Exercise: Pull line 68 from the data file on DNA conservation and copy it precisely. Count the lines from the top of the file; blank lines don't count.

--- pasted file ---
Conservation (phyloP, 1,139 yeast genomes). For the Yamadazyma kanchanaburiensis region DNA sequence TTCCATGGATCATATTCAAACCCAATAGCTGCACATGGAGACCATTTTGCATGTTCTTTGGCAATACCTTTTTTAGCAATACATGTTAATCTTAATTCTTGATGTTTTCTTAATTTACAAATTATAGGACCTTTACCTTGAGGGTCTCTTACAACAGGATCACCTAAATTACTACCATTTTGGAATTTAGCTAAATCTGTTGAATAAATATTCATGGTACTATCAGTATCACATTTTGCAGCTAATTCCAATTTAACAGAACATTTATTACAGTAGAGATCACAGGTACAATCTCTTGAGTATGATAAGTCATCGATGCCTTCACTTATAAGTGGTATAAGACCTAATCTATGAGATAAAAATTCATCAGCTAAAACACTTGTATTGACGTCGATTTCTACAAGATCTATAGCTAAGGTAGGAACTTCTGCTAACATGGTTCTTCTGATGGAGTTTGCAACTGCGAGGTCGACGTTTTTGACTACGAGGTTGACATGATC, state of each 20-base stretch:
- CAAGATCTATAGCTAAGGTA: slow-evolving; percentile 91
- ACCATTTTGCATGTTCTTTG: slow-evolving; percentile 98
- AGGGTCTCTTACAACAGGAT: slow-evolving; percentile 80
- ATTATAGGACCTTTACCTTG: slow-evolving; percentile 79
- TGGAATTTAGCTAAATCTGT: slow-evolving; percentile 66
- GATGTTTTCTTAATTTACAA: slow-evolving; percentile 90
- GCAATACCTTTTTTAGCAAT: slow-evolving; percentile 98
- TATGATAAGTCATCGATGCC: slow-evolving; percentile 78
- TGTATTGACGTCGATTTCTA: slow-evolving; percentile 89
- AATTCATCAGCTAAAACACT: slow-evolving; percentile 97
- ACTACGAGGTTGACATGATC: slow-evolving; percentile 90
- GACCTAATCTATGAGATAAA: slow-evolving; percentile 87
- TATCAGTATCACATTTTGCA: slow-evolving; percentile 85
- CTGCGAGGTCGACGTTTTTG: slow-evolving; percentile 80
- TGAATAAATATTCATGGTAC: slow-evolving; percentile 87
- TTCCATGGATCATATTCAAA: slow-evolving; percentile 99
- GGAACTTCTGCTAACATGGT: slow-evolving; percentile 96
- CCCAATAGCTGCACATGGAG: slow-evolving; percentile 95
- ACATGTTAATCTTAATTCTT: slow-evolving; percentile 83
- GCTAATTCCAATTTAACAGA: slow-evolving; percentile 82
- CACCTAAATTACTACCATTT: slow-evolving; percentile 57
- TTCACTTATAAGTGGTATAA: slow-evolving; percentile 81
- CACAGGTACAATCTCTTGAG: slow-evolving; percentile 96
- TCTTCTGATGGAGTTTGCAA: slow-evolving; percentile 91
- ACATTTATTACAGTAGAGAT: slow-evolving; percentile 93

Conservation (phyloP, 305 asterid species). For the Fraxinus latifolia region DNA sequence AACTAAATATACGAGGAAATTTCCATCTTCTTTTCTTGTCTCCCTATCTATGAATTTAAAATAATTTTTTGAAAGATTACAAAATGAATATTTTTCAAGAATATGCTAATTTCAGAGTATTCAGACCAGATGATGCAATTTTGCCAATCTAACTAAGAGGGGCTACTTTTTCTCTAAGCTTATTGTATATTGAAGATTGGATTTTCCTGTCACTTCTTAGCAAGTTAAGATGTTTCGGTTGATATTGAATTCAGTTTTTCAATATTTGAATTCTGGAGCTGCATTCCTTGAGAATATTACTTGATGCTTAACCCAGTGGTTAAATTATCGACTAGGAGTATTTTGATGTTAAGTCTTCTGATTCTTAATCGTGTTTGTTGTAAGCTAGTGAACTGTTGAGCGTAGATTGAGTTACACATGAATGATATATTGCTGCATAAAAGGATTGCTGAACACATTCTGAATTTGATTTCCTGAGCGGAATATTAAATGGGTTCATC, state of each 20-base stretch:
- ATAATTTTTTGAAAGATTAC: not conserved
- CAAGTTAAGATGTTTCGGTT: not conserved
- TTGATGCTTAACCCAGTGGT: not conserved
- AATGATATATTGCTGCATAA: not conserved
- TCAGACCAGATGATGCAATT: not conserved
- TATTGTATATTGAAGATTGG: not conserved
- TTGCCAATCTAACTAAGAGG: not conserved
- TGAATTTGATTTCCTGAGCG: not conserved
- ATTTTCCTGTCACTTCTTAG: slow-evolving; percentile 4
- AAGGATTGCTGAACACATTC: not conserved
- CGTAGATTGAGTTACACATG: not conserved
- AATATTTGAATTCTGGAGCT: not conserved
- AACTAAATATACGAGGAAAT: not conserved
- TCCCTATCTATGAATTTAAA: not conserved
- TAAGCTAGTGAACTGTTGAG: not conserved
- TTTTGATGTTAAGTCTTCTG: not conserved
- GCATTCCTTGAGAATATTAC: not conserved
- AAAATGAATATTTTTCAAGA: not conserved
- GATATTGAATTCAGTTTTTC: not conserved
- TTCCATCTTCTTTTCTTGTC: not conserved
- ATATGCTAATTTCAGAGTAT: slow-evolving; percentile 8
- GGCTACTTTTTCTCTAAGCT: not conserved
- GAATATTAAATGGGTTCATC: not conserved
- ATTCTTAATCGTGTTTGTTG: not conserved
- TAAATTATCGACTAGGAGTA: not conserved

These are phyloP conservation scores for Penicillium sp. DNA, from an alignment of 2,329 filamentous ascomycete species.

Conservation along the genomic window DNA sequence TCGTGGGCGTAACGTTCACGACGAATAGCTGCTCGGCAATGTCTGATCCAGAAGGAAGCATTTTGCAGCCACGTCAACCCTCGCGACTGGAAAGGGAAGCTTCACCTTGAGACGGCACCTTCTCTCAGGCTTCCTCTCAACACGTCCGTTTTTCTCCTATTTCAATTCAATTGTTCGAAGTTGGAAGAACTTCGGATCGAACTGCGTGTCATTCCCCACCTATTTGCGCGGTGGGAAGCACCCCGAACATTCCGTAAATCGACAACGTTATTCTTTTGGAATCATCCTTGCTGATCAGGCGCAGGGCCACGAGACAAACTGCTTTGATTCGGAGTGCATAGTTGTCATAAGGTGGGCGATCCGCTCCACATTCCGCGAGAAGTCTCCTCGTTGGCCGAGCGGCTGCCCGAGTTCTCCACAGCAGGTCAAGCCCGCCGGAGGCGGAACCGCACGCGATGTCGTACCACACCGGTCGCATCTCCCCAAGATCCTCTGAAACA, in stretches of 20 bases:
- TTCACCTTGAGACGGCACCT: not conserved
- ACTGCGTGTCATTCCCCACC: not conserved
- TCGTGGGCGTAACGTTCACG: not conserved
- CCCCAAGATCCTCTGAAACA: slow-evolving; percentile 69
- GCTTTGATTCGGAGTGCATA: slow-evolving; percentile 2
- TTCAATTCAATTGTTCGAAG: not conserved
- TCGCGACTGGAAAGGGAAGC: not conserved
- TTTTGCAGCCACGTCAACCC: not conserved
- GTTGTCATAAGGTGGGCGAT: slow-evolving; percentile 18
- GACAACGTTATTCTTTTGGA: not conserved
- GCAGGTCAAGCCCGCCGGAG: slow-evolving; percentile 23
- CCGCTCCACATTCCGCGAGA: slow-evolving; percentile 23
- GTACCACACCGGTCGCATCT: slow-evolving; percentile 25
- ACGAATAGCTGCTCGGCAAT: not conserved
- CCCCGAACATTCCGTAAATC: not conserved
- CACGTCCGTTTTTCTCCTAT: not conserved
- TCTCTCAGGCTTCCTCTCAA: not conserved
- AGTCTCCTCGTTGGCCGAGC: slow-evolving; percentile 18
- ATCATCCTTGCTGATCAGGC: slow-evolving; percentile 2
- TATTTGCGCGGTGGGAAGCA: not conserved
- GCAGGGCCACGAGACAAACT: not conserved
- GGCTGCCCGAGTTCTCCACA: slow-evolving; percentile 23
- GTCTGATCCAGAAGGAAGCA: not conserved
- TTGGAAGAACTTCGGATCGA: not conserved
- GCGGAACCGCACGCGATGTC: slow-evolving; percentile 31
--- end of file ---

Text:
- ACGAATAGCTGCTCGGCAAT: not conserved